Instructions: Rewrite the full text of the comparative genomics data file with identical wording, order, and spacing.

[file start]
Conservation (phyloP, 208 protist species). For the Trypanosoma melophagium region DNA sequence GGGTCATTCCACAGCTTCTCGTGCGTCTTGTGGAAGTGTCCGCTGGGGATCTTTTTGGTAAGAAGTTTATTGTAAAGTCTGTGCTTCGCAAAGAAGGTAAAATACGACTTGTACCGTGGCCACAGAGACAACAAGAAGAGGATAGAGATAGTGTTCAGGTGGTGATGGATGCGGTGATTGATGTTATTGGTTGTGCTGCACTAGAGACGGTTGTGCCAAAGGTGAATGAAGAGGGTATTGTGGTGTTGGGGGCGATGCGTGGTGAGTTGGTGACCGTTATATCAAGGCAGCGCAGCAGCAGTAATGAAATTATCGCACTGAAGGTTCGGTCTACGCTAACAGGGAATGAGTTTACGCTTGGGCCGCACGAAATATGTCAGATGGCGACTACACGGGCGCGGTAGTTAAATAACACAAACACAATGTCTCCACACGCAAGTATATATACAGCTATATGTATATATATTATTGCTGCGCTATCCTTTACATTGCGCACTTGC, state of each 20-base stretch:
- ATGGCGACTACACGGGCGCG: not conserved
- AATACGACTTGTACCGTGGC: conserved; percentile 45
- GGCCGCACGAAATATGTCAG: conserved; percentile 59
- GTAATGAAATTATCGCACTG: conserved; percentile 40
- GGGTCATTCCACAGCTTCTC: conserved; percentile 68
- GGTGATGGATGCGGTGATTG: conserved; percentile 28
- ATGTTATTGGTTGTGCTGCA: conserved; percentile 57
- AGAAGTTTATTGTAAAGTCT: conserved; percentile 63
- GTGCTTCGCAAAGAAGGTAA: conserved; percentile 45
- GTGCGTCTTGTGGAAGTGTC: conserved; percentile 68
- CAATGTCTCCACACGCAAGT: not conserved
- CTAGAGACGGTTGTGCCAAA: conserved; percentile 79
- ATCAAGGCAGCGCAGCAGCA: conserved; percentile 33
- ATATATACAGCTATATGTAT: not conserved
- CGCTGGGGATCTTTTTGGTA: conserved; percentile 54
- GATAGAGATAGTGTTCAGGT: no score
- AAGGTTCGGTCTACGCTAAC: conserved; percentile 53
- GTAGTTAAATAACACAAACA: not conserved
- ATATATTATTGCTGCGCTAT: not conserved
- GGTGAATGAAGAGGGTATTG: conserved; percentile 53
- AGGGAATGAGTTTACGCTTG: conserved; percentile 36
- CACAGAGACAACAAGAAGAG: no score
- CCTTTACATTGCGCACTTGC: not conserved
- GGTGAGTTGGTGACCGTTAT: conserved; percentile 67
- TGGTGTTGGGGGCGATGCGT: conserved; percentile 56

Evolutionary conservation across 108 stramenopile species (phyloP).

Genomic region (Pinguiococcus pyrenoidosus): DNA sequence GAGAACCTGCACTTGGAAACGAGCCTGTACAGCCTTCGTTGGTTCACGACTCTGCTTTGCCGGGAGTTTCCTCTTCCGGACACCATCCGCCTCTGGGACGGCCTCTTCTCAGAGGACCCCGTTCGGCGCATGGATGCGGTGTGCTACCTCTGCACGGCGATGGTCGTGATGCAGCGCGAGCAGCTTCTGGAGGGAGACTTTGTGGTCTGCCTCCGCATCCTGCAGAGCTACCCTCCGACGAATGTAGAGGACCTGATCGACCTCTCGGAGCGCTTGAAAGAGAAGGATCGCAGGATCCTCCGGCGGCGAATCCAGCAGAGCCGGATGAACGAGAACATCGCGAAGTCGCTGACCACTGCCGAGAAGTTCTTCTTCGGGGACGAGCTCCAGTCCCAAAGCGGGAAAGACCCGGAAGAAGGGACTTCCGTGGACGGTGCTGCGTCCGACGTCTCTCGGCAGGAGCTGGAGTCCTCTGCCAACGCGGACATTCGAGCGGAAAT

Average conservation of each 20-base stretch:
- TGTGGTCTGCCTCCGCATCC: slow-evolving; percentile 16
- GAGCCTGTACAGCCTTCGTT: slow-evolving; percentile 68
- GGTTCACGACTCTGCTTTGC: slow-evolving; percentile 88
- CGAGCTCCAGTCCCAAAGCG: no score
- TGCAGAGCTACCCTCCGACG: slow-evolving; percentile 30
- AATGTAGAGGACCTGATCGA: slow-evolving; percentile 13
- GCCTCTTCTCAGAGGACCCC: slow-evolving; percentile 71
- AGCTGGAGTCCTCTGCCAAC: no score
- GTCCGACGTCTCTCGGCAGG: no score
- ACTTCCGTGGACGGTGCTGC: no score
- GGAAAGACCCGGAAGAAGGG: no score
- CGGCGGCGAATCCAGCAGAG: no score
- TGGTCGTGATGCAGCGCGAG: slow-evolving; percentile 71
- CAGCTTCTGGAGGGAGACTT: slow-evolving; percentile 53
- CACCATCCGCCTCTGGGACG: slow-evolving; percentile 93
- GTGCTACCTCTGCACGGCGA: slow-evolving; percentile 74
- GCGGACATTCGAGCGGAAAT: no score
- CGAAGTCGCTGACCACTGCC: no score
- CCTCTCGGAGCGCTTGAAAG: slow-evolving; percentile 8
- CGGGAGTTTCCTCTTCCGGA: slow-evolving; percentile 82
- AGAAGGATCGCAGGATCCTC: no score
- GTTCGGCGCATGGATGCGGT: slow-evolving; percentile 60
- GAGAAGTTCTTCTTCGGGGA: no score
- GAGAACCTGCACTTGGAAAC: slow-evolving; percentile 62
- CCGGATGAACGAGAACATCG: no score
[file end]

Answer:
Conservation (phyloP, 208 protist species). For the Trypanosoma melophagium region DNA sequence GGGTCATTCCACAGCTTCTCGTGCGTCTTGTGGAAGTGTCCGCTGGGGATCTTTTTGGTAAGAAGTTTATTGTAAAGTCTGTGCTTCGCAAAGAAGGTAAAATACGACTTGTACCGTGGCCACAGAGACAACAAGAAGAGGATAGAGATAGTGTTCAGGTGGTGATGGATGCGGTGATTGATGTTATTGGTTGTGCTGCACTAGAGACGGTTGTGCCAAAGGTGAATGAAGAGGGTATTGTGGTGTTGGGGGCGATGCGTGGTGAGTTGGTGACCGTTATATCAAGGCAGCGCAGCAGCAGTAATGAAATTATCGCACTGAAGGTTCGGTCTACGCTAACAGGGAATGAGTTTACGCTTGGGCCGCACGAAATATGTCAGATGGCGACTACACGGGCGCGGTAGTTAAATAACACAAACACAATGTCTCCACACGCAAGTATATATACAGCTATATGTATATATATTATTGCTGCGCTATCCTTTACATTGCGCACTTGC, state of each 20-base stretch:
- ATGGCGACTACACGGGCGCG: not conserved
- AATACGACTTGTACCGTGGC: conserved; percentile 45
- GGCCGCACGAAATATGTCAG: conserved; percentile 59
- GTAATGAAATTATCGCACTG: conserved; percentile 40
- GGGTCATTCCACAGCTTCTC: conserved; percentile 68
- GGTGATGGATGCGGTGATTG: conserved; percentile 28
- ATGTTATTGGTTGTGCTGCA: conserved; percentile 57
- AGAAGTTTATTGTAAAGTCT: conserved; percentile 63
- GTGCTTCGCAAAGAAGGTAA: conserved; percentile 45
- GTGCGTCTTGTGGAAGTGTC: conserved; percentile 68
- CAATGTCTCCACACGCAAGT: not conserved
- CTAGAGACGGTTGTGCCAAA: conserved; percentile 79
- ATCAAGGCAGCGCAGCAGCA: conserved; percentile 33
- ATATATACAGCTATATGTAT: not conserved
- CGCTGGGGATCTTTTTGGTA: conserved; percentile 54
- GATAGAGATAGTGTTCAGGT: no score
- AAGGTTCGGTCTACGCTAAC: conserved; percentile 53
- GTAGTTAAATAACACAAACA: not conserved
- ATATATTATTGCTGCGCTAT: not conserved
- GGTGAATGAAGAGGGTATTG: conserved; percentile 53
- AGGGAATGAGTTTACGCTTG: conserved; percentile 36
- CACAGAGACAACAAGAAGAG: no score
- CCTTTACATTGCGCACTTGC: not conserved
- GGTGAGTTGGTGACCGTTAT: conserved; percentile 67
- TGGTGTTGGGGGCGATGCGT: conserved; percentile 56

Evolutionary conservation across 108 stramenopile species (phyloP).

Genomic region (Pinguiococcus pyrenoidosus): DNA sequence GAGAACCTGCACTTGGAAACGAGCCTGTACAGCCTTCGTTGGTTCACGACTCTGCTTTGCCGGGAGTTTCCTCTTCCGGACACCATCCGCCTCTGGGACGGCCTCTTCTCAGAGGACCCCGTTCGGCGCATGGATGCGGTGTGCTACCTCTGCACGGCGATGGTCGTGATGCAGCGCGAGCAGCTTCTGGAGGGAGACTTTGTGGTCTGCCTCCGCATCCTGCAGAGCTACCCTCCGACGAATGTAGAGGACCTGATCGACCTCTCGGAGCGCTTGAAAGAGAAGGATCGCAGGATCCTCCGGCGGCGAATCCAGCAGAGCCGGATGAACGAGAACATCGCGAAGTCGCTGACCACTGCCGAGAAGTTCTTCTTCGGGGACGAGCTCCAGTCCCAAAGCGGGAAAGACCCGGAAGAAGGGACTTCCGTGGACGGTGCTGCGTCCGACGTCTCTCGGCAGGAGCTGGAGTCCTCTGCCAACGCGGACATTCGAGCGGAAAT

Average conservation of each 20-base stretch:
- TGTGGTCTGCCTCCGCATCC: slow-evolving; percentile 16
- GAGCCTGTACAGCCTTCGTT: slow-evolving; percentile 68
- GGTTCACGACTCTGCTTTGC: slow-evolving; percentile 88
- CGAGCTCCAGTCCCAAAGCG: no score
- TGCAGAGCTACCCTCCGACG: slow-evolving; percentile 30
- AATGTAGAGGACCTGATCGA: slow-evolving; percentile 13
- GCCTCTTCTCAGAGGACCCC: slow-evolving; percentile 71
- AGCTGGAGTCCTCTGCCAAC: no score
- GTCCGACGTCTCTCGGCAGG: no score
- ACTTCCGTGGACGGTGCTGC: no score
- GGAAAGACCCGGAAGAAGGG: no score
- CGGCGGCGAATCCAGCAGAG: no score
- TGGTCGTGATGCAGCGCGAG: slow-evolving; percentile 71
- CAGCTTCTGGAGGGAGACTT: slow-evolving; percentile 53
- CACCATCCGCCTCTGGGACG: slow-evolving; percentile 93
- GTGCTACCTCTGCACGGCGA: slow-evolving; percentile 74
- GCGGACATTCGAGCGGAAAT: no score
- CGAAGTCGCTGACCACTGCC: no score
- CCTCTCGGAGCGCTTGAAAG: slow-evolving; percentile 8
- CGGGAGTTTCCTCTTCCGGA: slow-evolving; percentile 82
- AGAAGGATCGCAGGATCCTC: no score
- GTTCGGCGCATGGATGCGGT: slow-evolving; percentile 60
- GAGAAGTTCTTCTTCGGGGA: no score
- GAGAACCTGCACTTGGAAAC: slow-evolving; percentile 62
- CCGGATGAACGAGAACATCG: no score